Get on your knees and plead with God for a convert.

Be willing to pay the price.

Don’t give up sharing the gospel.

The next morning in my time with the Lord, I did just that. I got on my knees and prayed for a convert. That next night my wife and I had dinner with Dr. K. We talked about a lot of things. One of the additional exhortations he gave was to pray for a burden; pray to weep for souls. (Something I admitted I don’t have, and don’t do.) This made me ask another blunt question, Do you literally weep for souls? Many preachers and writers talk about weeping, and I’ve wondered if they are using that word as hyperbole or if they really do themselves. Is weeping for souls supposed to be normative for every Christian? Dr. K. received my intensely personal question with grace and candor. He shared that he doesn’t always weep either, but that was proof he, too, needed to pray more earnestly.

I want to have that kind of broken, weeping concern for the spiritual condition of those around me, but I often don’t. But then again, it’s up to the Spirit to give that kind of intense burden, and perhaps He does not give that to every believer. My job is to be faithful in the measure God has entrusted to me, not to focus on straining to produce a kind of fleshly emotionalism. I believe all Christians should evangelize, both out of delight and duty, “in season and out of season.”

When was the last time you shared the full message of the gospel with someone? As I asked two professing believers a few weeks ago, if you had an opportunity to do so, could you even tell someone what the gospel message is? (They admitted they could not.) Incidentally, if you’ve been at a church for any length of time, and months or years later you can’t summarize the message of Christianity in a minute or so, you’re not being property trained and should find a Bible-teaching church immediately.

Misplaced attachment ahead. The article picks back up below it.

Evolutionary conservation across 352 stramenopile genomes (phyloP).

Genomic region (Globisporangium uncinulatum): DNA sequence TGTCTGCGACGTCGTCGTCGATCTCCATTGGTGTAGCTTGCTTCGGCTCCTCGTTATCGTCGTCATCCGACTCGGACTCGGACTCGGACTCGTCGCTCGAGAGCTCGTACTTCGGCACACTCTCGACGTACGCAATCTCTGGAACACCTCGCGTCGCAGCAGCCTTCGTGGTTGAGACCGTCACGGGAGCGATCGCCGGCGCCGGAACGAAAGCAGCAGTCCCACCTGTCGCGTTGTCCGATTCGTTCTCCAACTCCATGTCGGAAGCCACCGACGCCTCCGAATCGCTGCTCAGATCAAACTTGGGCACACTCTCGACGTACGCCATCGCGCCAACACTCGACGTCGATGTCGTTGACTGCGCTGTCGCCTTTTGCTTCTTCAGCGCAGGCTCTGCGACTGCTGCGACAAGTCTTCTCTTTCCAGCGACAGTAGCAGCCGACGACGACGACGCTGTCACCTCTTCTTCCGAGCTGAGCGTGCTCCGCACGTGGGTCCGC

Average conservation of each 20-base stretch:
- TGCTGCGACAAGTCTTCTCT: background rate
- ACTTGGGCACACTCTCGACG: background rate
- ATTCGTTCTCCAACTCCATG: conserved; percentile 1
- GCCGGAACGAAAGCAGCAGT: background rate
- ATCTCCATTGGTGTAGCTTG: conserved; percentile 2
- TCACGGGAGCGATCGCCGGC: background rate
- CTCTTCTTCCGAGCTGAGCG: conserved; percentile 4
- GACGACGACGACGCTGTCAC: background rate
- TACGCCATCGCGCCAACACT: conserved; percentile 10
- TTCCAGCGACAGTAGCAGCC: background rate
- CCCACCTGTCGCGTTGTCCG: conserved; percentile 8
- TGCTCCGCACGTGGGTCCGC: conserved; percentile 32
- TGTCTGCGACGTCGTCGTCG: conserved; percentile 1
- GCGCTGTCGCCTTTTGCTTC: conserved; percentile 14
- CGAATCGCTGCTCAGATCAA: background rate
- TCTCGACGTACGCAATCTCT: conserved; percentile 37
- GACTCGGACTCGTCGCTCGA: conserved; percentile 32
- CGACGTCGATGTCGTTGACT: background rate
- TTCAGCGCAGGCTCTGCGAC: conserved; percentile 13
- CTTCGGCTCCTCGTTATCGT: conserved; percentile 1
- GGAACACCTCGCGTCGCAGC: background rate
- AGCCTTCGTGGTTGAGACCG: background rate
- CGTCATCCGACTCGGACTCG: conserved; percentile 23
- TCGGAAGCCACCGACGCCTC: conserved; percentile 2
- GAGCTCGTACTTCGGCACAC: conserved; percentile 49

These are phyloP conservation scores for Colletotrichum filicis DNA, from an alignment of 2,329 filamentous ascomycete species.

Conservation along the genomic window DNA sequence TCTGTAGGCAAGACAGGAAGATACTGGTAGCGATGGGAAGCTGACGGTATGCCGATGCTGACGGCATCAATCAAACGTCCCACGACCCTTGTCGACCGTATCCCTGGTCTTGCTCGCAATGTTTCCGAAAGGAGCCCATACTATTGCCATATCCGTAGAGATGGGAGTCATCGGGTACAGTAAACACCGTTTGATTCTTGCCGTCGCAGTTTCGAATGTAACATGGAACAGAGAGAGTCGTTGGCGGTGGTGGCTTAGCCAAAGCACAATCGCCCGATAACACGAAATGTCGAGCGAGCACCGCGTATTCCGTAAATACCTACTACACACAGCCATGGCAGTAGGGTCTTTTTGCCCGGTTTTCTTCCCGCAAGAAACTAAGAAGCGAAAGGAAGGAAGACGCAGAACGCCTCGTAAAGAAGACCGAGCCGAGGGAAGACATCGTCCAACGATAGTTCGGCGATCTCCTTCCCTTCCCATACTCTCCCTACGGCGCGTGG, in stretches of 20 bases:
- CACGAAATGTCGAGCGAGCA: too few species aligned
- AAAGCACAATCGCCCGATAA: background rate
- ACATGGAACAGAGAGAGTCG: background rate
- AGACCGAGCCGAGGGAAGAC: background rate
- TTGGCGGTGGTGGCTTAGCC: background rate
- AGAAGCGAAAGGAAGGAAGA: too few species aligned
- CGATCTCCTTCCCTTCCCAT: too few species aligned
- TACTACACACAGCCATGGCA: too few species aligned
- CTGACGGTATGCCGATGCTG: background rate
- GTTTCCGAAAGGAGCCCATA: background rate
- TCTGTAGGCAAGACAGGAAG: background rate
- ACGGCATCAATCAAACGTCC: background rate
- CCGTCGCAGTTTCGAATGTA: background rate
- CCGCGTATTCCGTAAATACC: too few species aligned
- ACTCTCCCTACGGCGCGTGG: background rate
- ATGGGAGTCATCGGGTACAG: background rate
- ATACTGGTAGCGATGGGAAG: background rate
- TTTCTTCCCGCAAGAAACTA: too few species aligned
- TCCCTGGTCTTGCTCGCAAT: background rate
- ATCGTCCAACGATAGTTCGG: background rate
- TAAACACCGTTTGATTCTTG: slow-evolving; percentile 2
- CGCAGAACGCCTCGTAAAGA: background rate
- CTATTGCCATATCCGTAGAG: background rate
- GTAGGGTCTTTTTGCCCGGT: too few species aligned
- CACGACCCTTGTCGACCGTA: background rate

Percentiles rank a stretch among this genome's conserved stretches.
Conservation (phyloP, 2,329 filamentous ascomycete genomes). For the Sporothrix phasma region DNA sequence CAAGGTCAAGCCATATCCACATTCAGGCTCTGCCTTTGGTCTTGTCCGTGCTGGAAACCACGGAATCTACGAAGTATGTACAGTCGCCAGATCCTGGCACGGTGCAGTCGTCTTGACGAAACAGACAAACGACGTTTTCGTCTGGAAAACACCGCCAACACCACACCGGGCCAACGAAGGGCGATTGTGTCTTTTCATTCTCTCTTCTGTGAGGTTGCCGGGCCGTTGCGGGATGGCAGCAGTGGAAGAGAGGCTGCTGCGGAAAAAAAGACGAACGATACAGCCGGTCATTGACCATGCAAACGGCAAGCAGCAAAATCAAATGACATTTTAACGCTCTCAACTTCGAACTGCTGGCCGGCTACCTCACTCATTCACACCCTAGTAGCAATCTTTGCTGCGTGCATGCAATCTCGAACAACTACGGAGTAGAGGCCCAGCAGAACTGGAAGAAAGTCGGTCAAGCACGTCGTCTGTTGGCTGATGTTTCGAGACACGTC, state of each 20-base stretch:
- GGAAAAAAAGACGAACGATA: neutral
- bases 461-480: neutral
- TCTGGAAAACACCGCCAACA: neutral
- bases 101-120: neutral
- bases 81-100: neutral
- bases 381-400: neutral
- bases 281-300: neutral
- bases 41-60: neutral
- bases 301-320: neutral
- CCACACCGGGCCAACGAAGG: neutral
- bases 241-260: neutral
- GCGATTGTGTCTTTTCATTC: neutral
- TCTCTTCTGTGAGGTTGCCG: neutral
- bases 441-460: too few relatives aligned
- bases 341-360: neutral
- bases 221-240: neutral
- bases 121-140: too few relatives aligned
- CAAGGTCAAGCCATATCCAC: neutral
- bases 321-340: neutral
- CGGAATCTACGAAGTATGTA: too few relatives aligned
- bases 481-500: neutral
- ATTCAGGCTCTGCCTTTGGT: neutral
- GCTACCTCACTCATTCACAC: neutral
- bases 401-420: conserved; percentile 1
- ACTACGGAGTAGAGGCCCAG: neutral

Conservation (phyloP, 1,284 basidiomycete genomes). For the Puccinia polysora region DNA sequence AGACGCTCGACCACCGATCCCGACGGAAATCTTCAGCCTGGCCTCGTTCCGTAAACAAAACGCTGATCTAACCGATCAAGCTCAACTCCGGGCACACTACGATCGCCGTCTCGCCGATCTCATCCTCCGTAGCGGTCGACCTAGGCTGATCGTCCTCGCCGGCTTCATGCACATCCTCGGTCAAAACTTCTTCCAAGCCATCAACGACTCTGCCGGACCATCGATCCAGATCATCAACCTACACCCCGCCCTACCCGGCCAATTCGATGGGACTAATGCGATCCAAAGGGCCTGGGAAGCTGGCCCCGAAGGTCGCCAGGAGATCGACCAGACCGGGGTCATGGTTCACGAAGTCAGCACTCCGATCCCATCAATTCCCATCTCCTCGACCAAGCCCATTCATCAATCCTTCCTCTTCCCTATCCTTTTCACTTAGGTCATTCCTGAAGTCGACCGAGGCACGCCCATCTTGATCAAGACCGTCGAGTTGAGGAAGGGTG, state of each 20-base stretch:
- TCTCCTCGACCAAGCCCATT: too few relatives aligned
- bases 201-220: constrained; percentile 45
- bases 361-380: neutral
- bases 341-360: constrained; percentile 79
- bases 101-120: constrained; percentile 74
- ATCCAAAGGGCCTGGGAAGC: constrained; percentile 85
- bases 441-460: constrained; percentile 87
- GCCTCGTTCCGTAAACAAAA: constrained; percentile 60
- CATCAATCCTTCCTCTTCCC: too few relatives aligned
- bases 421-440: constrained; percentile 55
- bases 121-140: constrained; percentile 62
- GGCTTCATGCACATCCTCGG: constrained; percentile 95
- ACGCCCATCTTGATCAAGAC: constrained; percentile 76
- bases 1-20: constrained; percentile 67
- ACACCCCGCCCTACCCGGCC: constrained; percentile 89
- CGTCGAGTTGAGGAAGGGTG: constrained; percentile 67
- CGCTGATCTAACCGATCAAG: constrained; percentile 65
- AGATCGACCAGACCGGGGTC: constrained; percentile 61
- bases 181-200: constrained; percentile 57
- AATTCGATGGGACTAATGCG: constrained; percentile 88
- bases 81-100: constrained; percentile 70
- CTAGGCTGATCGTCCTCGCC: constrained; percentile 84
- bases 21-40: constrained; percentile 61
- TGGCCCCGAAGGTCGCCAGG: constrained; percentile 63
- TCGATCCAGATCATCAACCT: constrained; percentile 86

If you’ve been at a church for any length of time, and months or years later you can’t summarize the message of Christianity in a minute or so, you’re not being property trained and should find a Bible-teaching church immediately.

We don’t need tears to evangelize. But we do need to be able to articulate the points of the gospel. And then we need to pray for the Spirit’s help to step out in faith, over our human fears, and tell others how they can be saved.

God give me a love for people and concern for their spiritual state. Help me, as Dr. K also said, to see people not with my eyes as a man sees (i.e.: see them as black/white, male/female, rich/poor, clean/dirty, safe/suspect, etc.), but to see them as You see them, either saved or lost. There are no other categories. In short: Lord, I repent of my apathy, please let me bear fruits in keeping with repentance.